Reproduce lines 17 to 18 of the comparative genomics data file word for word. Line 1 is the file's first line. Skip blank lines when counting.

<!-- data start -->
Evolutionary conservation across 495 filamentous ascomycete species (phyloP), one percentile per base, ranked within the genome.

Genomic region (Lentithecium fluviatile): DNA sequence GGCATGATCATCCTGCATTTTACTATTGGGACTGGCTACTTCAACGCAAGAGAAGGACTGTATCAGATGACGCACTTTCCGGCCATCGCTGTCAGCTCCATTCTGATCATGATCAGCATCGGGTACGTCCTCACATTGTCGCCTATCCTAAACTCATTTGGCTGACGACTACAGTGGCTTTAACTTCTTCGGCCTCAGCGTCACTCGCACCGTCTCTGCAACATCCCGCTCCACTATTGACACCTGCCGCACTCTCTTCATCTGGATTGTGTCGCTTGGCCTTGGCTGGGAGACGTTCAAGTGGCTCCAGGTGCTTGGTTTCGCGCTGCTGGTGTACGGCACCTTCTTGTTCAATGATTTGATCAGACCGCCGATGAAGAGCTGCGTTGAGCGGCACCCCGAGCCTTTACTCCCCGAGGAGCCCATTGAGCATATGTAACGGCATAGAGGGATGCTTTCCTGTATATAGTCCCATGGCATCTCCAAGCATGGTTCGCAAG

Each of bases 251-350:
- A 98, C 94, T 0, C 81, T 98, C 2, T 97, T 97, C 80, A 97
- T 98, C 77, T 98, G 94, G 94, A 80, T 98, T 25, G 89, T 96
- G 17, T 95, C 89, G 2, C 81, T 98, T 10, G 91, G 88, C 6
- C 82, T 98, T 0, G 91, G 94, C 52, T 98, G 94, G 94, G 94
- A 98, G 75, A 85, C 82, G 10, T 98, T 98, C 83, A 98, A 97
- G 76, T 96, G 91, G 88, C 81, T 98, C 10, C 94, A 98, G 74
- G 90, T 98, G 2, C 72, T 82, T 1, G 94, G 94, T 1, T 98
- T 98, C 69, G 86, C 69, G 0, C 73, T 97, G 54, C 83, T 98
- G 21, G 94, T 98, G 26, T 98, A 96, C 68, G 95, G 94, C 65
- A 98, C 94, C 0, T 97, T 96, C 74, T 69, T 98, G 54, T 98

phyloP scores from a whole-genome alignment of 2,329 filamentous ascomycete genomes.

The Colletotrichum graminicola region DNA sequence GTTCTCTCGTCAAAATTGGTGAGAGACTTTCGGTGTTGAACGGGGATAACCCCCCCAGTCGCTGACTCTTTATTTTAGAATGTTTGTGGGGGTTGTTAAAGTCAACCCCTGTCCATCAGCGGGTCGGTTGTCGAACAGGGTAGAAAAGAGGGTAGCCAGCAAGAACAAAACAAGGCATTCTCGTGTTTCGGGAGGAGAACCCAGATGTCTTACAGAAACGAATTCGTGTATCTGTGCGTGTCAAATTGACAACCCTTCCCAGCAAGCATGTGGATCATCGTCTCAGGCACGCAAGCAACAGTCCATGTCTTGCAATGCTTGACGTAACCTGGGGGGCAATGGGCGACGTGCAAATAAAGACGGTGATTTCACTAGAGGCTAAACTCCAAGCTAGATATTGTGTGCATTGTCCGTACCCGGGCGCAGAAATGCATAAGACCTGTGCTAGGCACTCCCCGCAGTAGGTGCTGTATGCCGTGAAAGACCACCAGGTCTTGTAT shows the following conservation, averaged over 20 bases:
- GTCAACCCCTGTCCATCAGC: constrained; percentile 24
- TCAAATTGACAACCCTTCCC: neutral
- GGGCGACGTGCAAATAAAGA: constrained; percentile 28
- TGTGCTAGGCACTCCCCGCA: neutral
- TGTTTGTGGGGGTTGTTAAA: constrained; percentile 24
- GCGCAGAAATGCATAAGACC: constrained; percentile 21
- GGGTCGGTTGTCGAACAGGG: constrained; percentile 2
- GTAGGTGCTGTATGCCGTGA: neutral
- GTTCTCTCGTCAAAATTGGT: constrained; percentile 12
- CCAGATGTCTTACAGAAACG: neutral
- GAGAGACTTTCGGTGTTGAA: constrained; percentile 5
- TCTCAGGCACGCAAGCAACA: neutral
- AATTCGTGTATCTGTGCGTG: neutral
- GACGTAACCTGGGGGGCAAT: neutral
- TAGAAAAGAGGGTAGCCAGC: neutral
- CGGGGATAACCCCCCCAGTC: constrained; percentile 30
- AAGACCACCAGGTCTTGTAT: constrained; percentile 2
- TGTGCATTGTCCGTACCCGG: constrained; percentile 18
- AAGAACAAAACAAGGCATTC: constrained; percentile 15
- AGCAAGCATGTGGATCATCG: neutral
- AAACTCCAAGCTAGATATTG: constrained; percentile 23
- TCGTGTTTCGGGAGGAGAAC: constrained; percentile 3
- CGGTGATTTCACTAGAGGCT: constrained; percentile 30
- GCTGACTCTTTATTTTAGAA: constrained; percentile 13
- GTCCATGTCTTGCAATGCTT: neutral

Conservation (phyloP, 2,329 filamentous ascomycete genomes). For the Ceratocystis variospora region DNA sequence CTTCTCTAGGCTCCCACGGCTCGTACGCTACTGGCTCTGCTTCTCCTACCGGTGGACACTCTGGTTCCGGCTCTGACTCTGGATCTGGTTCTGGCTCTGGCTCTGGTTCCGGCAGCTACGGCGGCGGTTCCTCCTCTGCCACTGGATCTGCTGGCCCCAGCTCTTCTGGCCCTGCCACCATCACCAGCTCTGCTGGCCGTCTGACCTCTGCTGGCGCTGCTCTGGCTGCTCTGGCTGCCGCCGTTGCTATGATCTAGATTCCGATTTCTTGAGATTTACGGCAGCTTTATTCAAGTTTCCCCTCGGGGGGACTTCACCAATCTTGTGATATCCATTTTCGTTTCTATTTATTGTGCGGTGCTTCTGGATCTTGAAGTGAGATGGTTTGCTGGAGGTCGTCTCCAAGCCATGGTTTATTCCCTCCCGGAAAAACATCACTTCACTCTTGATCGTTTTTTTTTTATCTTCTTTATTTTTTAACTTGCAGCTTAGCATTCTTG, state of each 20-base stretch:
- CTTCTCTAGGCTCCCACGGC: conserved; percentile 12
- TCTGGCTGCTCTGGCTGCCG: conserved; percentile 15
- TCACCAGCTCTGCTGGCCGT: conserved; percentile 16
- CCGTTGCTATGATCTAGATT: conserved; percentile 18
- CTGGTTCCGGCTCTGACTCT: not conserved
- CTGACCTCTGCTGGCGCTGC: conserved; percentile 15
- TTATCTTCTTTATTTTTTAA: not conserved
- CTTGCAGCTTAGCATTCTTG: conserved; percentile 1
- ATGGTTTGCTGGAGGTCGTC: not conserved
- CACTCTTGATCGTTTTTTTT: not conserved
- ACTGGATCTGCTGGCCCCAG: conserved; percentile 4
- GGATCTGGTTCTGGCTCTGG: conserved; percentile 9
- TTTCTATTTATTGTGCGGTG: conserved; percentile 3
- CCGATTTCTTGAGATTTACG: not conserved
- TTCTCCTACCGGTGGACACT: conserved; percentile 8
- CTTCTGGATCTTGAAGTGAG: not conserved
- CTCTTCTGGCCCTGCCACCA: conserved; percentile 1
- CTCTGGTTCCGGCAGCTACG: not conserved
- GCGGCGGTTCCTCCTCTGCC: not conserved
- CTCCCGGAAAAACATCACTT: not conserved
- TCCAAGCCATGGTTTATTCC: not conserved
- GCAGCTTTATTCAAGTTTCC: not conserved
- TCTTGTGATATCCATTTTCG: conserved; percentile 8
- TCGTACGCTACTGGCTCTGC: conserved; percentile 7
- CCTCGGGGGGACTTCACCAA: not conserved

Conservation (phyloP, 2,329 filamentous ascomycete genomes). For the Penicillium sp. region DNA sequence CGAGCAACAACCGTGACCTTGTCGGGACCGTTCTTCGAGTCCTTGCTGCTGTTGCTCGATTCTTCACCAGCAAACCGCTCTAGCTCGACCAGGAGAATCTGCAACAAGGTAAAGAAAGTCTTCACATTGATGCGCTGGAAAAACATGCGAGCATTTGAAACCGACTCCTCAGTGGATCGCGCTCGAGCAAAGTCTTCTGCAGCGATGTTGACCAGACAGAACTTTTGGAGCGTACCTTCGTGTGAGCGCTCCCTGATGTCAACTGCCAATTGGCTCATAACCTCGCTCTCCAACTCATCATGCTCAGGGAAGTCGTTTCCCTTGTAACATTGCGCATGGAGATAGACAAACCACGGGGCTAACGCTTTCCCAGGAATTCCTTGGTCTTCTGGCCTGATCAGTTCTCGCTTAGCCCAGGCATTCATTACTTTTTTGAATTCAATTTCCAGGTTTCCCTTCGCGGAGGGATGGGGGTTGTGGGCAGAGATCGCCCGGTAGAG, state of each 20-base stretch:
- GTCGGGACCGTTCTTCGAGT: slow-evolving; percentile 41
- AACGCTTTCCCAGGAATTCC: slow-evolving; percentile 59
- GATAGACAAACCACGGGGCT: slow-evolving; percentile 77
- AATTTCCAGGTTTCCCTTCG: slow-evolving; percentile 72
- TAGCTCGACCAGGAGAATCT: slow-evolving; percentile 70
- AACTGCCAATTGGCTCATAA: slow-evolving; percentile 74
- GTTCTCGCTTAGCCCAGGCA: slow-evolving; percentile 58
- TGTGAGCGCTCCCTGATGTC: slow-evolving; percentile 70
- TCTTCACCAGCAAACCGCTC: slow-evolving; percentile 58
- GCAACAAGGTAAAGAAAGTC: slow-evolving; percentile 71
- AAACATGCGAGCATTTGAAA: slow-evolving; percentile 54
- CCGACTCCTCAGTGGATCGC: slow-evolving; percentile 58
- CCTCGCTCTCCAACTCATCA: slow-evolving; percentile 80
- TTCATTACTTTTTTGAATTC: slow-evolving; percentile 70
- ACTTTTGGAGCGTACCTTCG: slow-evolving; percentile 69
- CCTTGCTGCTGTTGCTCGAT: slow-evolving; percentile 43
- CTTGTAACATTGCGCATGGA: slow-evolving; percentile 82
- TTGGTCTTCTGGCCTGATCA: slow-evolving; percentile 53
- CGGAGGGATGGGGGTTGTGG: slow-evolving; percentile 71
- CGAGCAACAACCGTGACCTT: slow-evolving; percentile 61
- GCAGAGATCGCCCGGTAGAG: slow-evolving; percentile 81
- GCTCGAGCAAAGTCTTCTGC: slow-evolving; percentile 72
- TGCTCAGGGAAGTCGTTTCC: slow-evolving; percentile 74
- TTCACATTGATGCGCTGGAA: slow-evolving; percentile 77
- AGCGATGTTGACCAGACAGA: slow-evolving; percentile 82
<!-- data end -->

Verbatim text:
- TCAAATTGACAACCCTTCCC: neutral
- GGGCGACGTGCAAATAAAGA: constrained; percentile 28